By GAIL OBER, LACONIA DAILY SUN
BELMONT – While crowding on school buses has resulted in increased disciplinary action at Shaker School District, early intervention for behavior problems seems to be having a positive effect.
Elementary School officials told board members recently that a good deal of the discipline reports at Belmont Elementary School are caused by the same handful of students.
Administrator Ben Hill said much of the increase in disciplinary cases in the past two years can be attributed to a small number of students who ride the bus, and most of the other increases involve horseplay, refusals to cooperate and disruptive behavior.
One of the reasons for increased bus activity, he said, is the elimination of two buses, meaning there are more children on each bus.
Severe disciplines are not as high as they used to be, said officials, because teachers are trying to intervene earlier and creating more responsive classrooms using positive behavioral intervention techniques.
The good news is that the number of suspensions, either in school or out of school, has declined from 91.5 in 2014-15 to 30.5 in 2015-16. Administrators said early intervention has helped them keep more children in the classroom, as opposed to sending them to separate rooms or home.
Additionally, said Hill, 50 percent of the days for suspension can be attributed to one student.
The report presented to the School Board last month says Belmont Elementary School administrators have identified a need for staff training and more teachers need to be trained in responsive classroom techniques and positive behavior intervention strategies.
Belmont Middle School saw similar increases in the same categories of what administrators call the three "Ds" - disruptive, disrespect and defiance. They have also see a bump in cell phone use violations.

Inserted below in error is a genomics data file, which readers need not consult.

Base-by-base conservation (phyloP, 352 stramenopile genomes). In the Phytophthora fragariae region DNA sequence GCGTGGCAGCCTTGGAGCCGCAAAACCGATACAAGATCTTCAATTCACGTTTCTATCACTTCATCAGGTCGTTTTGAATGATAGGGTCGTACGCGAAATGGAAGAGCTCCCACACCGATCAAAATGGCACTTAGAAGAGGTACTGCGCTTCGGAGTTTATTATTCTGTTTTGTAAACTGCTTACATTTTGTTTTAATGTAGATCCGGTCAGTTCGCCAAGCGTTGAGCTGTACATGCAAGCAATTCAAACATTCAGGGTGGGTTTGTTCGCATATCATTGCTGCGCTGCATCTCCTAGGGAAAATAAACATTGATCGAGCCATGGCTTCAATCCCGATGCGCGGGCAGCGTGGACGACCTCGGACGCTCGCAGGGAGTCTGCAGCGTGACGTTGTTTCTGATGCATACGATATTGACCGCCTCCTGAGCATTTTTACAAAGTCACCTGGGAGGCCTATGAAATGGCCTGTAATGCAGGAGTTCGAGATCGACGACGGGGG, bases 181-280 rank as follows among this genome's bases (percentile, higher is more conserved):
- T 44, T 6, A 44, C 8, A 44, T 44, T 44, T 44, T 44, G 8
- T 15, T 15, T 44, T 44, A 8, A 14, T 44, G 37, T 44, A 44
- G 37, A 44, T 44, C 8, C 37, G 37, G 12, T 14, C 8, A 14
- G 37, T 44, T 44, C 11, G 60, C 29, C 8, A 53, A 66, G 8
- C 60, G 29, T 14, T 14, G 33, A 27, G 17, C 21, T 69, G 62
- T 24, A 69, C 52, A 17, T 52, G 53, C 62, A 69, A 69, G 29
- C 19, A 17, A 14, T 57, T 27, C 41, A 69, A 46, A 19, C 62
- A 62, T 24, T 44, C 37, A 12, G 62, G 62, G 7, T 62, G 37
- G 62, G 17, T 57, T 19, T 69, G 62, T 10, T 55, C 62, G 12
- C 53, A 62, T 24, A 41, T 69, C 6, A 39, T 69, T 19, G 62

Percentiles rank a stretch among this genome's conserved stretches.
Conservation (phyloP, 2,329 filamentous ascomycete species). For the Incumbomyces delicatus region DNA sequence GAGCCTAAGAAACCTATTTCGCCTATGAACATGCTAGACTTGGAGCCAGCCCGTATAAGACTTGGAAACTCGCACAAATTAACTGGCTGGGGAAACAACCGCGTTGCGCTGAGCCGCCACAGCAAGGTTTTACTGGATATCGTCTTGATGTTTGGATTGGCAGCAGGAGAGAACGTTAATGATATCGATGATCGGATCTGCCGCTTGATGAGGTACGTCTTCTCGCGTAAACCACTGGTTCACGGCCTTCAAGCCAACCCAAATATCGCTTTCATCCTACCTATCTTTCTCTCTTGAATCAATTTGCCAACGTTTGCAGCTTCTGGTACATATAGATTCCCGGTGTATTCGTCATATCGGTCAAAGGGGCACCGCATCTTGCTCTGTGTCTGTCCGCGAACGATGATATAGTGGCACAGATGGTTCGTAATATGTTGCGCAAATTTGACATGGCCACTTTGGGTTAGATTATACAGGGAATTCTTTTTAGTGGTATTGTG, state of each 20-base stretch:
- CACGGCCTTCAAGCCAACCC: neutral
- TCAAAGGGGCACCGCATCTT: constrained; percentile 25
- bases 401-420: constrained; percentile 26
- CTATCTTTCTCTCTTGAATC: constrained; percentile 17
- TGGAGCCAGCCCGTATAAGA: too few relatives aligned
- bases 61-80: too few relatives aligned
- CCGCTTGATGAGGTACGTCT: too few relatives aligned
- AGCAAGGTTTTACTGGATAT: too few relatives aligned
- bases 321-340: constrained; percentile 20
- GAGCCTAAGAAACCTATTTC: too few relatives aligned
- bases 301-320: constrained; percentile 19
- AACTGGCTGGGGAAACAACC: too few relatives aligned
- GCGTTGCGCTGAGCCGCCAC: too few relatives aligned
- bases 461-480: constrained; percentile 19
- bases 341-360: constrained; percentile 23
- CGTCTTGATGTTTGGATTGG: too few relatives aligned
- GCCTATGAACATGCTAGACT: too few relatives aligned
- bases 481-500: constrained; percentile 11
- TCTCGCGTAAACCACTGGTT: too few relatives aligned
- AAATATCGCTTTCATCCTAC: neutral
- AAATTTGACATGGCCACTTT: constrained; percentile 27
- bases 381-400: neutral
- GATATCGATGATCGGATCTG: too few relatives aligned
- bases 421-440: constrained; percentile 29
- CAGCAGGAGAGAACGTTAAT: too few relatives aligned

Many of these incidents, said Assistant Superintendent Aaron Pope, were single incidents with multiple participants and each participant get a violation.
Pope said that in 2015-16 they had a group of "aggressive eighth-grade students" but the school's goal is to keep him or her in a classroom for as much of the day as possible, rather than send a child into the Student Support Center for the entire day during an in-school suspension.
"We want teachers to handle it," said Pope.
Administrators said they asked the students what they would like to see changed and, as expected, many replied they want changes in the cell phone policy and dress codes, which the school is not willing to change.
All administrators for all three Belmont schools said absenteeism and truancy is their biggest concern.
All administrators said that they have been known to got to homes from which students have high truancy rates. They said the school resource officer occasionally goes, but that it's not really their job.
There is no "truant" officer in Belmont.
The administrators also said some parents find it acceptable to pull a child from school for an entire week. When the administration tells them that only so many absences are allowed per trimester, some parents have a hard time hearing that.
"We're OK with the push back (from parents)," Pope said. "We want kids in school."
Belmont High School administrators are all new to the school district but said after a preliminary review of the statistics, they would like to see an in-school suspension option such as the Student Support Center at the Middle School. The issue, they said, is a lack of space.
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